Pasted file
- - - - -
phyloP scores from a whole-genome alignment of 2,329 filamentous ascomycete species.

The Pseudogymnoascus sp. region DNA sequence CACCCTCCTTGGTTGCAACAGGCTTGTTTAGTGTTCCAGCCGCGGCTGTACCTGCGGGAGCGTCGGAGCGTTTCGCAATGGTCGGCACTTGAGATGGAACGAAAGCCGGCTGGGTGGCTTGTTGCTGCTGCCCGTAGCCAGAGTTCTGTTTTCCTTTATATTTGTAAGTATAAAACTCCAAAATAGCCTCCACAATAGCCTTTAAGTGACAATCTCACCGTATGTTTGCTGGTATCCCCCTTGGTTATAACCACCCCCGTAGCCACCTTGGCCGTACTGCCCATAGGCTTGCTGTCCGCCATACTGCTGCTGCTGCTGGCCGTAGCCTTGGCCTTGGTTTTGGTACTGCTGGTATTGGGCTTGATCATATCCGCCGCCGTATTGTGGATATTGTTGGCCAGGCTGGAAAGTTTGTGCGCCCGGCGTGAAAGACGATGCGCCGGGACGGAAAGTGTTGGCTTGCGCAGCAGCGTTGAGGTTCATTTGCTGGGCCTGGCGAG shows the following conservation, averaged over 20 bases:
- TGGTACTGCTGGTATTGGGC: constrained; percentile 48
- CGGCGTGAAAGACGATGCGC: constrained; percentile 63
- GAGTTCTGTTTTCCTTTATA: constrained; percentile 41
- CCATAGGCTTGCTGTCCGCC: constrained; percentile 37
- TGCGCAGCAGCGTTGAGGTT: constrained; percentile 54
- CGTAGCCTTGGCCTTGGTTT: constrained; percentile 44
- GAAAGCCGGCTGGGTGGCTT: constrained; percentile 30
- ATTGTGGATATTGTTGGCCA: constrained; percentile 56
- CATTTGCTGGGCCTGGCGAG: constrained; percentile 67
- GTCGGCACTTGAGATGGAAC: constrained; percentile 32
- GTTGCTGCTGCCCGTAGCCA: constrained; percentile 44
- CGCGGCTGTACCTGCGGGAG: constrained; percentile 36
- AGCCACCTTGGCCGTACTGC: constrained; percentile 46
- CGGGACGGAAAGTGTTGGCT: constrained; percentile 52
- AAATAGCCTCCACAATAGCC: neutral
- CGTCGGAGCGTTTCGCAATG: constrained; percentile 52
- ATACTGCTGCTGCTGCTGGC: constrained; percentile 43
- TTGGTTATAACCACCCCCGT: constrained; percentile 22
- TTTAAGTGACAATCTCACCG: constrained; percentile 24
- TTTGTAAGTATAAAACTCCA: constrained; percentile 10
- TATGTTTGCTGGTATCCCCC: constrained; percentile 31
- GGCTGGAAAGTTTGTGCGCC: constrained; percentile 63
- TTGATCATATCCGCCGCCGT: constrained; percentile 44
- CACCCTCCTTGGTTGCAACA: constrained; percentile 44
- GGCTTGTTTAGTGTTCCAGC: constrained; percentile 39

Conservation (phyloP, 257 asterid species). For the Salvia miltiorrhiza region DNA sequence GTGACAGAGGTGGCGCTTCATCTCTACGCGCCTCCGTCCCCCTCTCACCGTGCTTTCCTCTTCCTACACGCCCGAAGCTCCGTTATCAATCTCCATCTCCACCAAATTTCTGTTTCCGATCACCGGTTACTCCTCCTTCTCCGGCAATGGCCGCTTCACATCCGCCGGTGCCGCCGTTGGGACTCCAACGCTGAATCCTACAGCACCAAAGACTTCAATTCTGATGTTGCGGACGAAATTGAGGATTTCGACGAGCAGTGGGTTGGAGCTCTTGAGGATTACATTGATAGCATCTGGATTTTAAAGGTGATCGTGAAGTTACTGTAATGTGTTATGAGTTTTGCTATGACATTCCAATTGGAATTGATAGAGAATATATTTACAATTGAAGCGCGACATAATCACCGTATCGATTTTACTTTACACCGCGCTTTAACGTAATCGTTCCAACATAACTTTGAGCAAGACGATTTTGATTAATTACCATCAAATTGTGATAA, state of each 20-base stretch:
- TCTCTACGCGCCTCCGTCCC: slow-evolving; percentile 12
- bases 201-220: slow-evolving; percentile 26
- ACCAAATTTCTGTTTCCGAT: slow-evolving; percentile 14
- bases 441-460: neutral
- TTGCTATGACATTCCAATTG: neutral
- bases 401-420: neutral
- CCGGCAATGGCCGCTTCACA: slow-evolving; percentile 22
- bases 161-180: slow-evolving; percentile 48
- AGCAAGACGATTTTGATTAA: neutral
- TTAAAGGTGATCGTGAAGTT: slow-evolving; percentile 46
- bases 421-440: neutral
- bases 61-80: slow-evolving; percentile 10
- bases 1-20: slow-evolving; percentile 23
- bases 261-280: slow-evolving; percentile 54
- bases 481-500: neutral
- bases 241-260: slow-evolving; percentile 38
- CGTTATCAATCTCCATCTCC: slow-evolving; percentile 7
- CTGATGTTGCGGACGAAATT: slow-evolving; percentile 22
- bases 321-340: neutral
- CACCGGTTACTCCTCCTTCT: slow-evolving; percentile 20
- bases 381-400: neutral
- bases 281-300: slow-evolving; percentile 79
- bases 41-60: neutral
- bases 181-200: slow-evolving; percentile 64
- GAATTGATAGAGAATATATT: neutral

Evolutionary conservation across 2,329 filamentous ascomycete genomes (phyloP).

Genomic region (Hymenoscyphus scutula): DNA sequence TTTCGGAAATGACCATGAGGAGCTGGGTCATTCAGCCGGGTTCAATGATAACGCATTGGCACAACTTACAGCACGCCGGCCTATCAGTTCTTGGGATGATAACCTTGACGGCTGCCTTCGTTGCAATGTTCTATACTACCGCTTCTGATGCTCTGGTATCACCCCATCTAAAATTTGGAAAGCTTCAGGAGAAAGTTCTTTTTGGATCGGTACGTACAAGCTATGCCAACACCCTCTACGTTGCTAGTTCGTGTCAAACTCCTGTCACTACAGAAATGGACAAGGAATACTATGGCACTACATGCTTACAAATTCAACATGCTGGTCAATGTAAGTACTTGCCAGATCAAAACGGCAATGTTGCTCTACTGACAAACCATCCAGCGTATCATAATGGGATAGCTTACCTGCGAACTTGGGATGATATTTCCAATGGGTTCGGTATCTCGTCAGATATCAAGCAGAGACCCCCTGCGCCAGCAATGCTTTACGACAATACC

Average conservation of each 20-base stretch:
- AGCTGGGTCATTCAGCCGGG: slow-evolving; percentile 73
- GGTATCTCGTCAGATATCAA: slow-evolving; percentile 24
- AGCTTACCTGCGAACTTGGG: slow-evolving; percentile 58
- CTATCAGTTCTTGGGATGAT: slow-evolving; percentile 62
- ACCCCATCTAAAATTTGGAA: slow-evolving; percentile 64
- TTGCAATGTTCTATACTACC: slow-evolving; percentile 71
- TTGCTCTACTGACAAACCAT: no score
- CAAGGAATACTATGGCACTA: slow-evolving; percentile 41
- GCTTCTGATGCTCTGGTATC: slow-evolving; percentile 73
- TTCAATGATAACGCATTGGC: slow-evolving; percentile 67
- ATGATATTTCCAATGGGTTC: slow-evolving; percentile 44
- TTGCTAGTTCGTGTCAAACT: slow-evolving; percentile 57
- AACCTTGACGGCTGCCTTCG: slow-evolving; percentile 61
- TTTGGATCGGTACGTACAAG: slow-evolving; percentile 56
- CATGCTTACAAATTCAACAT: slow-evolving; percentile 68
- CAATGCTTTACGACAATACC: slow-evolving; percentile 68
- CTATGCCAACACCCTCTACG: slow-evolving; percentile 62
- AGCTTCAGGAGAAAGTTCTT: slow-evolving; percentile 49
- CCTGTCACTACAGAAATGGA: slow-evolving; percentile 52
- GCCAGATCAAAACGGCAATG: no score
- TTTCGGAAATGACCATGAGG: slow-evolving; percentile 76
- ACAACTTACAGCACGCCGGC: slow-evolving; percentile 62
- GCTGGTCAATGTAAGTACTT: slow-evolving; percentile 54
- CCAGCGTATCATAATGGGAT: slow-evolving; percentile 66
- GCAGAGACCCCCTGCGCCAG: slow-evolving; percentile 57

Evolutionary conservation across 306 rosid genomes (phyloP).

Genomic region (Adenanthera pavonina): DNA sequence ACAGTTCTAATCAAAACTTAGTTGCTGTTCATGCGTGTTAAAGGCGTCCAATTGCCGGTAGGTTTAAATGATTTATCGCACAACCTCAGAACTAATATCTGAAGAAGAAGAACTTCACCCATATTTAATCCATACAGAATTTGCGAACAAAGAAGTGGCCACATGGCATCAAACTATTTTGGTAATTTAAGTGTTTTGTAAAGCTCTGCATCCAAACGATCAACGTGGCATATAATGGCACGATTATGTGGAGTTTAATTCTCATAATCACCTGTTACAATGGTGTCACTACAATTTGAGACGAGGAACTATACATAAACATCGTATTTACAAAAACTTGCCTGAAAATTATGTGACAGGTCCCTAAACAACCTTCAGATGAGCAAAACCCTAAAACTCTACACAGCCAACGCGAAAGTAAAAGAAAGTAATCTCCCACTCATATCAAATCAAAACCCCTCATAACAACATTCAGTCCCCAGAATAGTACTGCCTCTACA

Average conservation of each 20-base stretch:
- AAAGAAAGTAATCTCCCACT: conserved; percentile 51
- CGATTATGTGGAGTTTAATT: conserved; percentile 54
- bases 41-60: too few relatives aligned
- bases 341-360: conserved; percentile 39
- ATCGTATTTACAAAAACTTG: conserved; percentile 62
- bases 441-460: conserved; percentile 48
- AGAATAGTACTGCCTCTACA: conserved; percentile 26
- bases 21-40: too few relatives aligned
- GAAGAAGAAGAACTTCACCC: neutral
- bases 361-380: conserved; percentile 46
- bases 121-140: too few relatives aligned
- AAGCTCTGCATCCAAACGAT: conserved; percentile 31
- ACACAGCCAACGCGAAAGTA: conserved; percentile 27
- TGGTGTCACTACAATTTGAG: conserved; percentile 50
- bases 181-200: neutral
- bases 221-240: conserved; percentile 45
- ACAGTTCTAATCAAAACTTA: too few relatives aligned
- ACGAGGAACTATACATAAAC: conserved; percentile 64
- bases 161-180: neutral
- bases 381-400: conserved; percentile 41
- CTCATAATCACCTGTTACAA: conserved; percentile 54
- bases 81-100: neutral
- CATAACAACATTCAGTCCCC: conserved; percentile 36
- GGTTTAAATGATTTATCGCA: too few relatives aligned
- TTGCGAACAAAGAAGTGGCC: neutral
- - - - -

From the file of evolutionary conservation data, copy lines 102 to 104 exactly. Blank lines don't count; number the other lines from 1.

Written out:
- ACGAGGAACTATACATAAAC: conserved; percentile 64
- bases 161-180: neutral
- bases 381-400: conserved; percentile 41